While the amendments may be new, nuclear problems for residents began in 1945 with the first nuclear test in Trinity, New Mexico as depicted in the new Christopher Nolan film, “Oppenheimer.” Unfortunately for residents nearby, testing continued.
At the height of the Cold War and beginning in 1951, the U.S. tested hundreds of nuclear devices at a site in southern Nevada. These tests continued for decades and spread cancerous nuclear fallout across the U.S., especially affecting those directly downwind of the blasts in southern Utah and Nevada, and spreading beyond to areas like Salt Lake City, according to Mary Dickson, a downwinder and RECA advocate.
“If you thought that one bomb was horrifying to watch, keep in mind that in the U.S., on our own soil in Nevada, we detonated 928 nuclear bombs.”Mary Dickson, downwinder and RECA advocate
The proposed amendments to RECA would expand compensation for cancers caused by the testing to several new states including Arizona, Colorado, Idaho, Montana, parts of Nevada and Utah and the territory of Guam.
Last year, when RECA was slated to expire, Congress voted to extend the program for two years. Advocacy groups, such as the Healthy Environment Alliance of Utah, are enthusiastic about the opportunity to amend RECA to benefit those who continue to be affected by the fallout.
Carmen Valdez, a Policy Associate at HEAL, explained the current shortcomings of RECA, including the geographic compensation line drawn across Utah.
“So if you live just one county up from that designated line here in Utah, but you were still in the fallout because fallout doesn’t stop at drawn lines on a map, you are not eligible for compensation,” Valdez said.
Specific dates set by the initial law also hinder some from receiving RECA benefits. Lance Benchley of the National Cancer Benefits Center shared a story of a family that moved to a county covered by RECA and failed to receive adequate compensation after the death of the father.
“They won’t pay on it because he wasn’t there for the entire month of July. I’ve had people who were born on July 2, and it says you had to have been out of your mother’s womb prior to July 1,” Benchley said.
Many residents of the states subjected to downwind fallout still suffer from the effects of the testing, according to Dickson. She was born in 1955 and started fighting thyroid cancer in her 20s. She stabilized after numerous surgeries.
Dickson saw the consequences of radioactive fallout starting when she was at home in Salt Lake City during the testing.
“I counted 54 people in a five block area who got tumors, cancer, autoimmune disorders. I mean, there was an eight-year-old friend of mine who died of a brain tumor. Four weeks later her brother died of testicular cancer,” Dickson said.
The above-ground testing of nuclear devices on the Nevada proving ground ended in 1962, according to Dickson, but the underground tests continued until 1992.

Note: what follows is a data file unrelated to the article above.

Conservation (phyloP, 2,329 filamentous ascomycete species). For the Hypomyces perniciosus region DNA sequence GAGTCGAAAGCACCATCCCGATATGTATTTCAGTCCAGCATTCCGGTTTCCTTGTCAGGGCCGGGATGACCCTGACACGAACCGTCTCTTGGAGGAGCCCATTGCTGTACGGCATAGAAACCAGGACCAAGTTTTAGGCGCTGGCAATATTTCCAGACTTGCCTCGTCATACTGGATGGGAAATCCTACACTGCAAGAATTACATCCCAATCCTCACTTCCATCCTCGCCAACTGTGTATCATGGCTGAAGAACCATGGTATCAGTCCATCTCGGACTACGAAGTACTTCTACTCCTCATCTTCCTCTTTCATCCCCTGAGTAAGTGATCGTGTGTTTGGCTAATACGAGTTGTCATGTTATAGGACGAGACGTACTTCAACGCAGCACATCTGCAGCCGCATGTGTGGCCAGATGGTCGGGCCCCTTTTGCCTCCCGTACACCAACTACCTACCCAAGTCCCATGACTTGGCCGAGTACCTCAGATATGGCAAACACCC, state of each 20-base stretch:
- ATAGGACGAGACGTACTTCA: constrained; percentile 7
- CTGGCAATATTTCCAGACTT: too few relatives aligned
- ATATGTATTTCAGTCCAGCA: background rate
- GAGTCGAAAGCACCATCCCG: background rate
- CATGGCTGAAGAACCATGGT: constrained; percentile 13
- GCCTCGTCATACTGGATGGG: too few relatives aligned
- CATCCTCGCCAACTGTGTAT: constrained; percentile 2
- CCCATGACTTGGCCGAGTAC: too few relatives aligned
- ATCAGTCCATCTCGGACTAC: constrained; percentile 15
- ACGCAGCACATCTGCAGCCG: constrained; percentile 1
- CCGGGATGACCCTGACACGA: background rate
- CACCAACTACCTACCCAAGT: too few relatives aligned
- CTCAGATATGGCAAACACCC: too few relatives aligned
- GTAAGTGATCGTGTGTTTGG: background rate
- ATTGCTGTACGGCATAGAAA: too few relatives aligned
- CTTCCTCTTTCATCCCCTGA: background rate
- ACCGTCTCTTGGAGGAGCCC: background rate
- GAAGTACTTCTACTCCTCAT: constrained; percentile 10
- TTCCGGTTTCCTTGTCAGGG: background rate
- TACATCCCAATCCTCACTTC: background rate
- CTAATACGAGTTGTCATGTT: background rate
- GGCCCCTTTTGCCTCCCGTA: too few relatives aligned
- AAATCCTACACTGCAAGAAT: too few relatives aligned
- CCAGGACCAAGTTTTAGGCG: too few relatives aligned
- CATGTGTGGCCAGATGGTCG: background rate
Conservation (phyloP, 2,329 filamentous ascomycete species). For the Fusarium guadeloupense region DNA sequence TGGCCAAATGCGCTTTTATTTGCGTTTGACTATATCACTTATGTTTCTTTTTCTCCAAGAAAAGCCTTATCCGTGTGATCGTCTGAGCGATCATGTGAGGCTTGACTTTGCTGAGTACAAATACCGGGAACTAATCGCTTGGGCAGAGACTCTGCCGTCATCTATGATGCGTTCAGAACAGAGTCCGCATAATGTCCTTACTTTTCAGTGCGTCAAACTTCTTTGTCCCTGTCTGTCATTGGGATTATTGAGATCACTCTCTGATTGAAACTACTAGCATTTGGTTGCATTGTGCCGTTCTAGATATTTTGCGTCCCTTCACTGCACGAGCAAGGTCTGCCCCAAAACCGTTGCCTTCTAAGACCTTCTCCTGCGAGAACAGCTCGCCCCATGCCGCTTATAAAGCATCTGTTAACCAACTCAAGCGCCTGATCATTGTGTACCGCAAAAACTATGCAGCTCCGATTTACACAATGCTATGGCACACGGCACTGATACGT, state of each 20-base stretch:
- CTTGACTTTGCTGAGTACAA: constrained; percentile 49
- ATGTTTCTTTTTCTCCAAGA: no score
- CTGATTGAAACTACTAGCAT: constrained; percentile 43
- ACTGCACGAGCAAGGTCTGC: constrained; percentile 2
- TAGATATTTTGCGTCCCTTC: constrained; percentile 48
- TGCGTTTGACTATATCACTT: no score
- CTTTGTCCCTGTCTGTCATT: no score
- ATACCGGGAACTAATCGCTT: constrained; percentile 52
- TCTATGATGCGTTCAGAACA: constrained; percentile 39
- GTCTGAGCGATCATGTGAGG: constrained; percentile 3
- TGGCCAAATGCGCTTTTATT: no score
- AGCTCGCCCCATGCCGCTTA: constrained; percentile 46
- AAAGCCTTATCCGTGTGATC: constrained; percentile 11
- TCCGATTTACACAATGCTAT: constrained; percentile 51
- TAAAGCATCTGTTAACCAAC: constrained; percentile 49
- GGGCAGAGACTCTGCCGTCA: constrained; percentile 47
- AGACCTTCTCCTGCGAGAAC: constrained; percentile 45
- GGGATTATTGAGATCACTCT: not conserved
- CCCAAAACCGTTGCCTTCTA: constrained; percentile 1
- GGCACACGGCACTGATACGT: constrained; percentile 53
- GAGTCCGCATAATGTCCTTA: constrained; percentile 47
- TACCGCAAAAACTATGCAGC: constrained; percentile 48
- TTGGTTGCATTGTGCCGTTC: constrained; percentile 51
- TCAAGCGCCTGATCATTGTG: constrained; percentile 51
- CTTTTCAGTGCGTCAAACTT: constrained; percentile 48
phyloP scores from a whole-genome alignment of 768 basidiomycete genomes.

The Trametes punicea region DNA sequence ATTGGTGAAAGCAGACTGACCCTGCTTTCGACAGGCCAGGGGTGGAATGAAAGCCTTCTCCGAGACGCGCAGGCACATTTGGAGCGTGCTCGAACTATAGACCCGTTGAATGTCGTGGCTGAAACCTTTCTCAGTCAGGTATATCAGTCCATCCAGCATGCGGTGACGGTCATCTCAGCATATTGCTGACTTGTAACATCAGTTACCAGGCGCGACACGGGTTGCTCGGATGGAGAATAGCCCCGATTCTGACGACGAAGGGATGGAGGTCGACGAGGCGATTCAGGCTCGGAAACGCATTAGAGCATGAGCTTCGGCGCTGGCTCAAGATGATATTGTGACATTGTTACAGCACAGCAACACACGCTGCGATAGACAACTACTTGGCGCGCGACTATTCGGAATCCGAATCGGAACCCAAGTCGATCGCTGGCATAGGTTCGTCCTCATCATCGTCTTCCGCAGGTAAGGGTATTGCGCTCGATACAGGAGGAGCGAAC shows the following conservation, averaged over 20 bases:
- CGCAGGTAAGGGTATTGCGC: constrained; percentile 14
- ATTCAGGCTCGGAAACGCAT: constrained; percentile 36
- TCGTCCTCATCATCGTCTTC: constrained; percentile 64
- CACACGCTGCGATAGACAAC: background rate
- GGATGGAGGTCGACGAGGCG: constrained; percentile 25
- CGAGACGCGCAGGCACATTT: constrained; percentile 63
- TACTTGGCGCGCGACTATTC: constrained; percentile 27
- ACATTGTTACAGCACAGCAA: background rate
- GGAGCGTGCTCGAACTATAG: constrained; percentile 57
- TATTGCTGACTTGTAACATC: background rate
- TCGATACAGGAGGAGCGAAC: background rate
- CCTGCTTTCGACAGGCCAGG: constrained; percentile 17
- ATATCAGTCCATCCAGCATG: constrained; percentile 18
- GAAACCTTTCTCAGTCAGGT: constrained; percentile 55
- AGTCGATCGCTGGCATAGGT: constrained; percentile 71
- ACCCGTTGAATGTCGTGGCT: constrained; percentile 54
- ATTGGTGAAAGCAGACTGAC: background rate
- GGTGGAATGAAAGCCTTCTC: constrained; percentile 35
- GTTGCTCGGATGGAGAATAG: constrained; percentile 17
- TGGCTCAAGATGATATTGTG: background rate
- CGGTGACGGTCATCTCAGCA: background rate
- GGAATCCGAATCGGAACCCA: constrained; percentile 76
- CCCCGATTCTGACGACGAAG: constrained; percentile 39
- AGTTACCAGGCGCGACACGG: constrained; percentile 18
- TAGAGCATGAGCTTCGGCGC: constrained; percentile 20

Underground tests also exposed residents to fallout, and Dickson personally saw the results in her life. She continues to observe the hardship caused by the testing.
“My sister died of an autoimmune disorder. A younger sister is currently battling stomach cancer. I’ve lost countless friends, neighbors and relatives over the years. Everyone I worked with on this issue so closely with for so long, they have all died,” Dickson said.
Generational problems among the descendants of downwinders are also prevalent in the states proposed for RECA coverage. According to some studies, female reproductive organs are especially susceptible to radioactive toxins.
“We’re seeing children of those exposed getting sick. Future generations are still being affected. So it’s not over,” Dickson said.
Nuclear byproducts such as plutonium-239 remain in the environment and can still pose some risk to residents. Radioactive isotopes like plutonium can linger in the soil for 24,000 years, or, as Valdez said, “a really, really, really, really long time.”
Although, the Environmental Protection Agency reports that many of the most harmful elements, strontium and cesium, broke down 30-40 years after the testing.
Valdez also explained the plight of some residents in southeastern Utah who can still be exposed to large doses of radiation through abandoned uranium mines. Some legislators are also drumming up support for further mining in the area.
“Unfortunately, a lot of the processes of processing uranium still allow for radioactive exposures and cause illnesses and sicknesses,” Valdez said.
According to Valdez, the current iteration of RECA would not cover or compensate exposed miners for their work.
Advocates like Valdez and Dickson continue to fight for more compensation from RECA and protection from future nuclear tests and industries.
“Radiation exposure like this can’t be solved in one bill,” Valdez said.
For the general public, Dickson lauded the release of the new Christopher Nolan film “Oppenheimer” as an excellent commentary on the nuclear issues.
“If you thought that one bomb was horrifying to watch, keep in mind that in the U.S., on our own soil in Nevada, we detonated 928 nuclear bombs. 928. All far more powerful than the one that Oppenheimer helped create. All more powerful than those that we actually dropped on Hiroshima and Nagasaki,” Dickson said.
Advocates like Dickson, Valdez and Benchley all encourage the public to educate themselves on nuclear issues and contact their local congressmen to help prevent future testing and expand RECA compensations.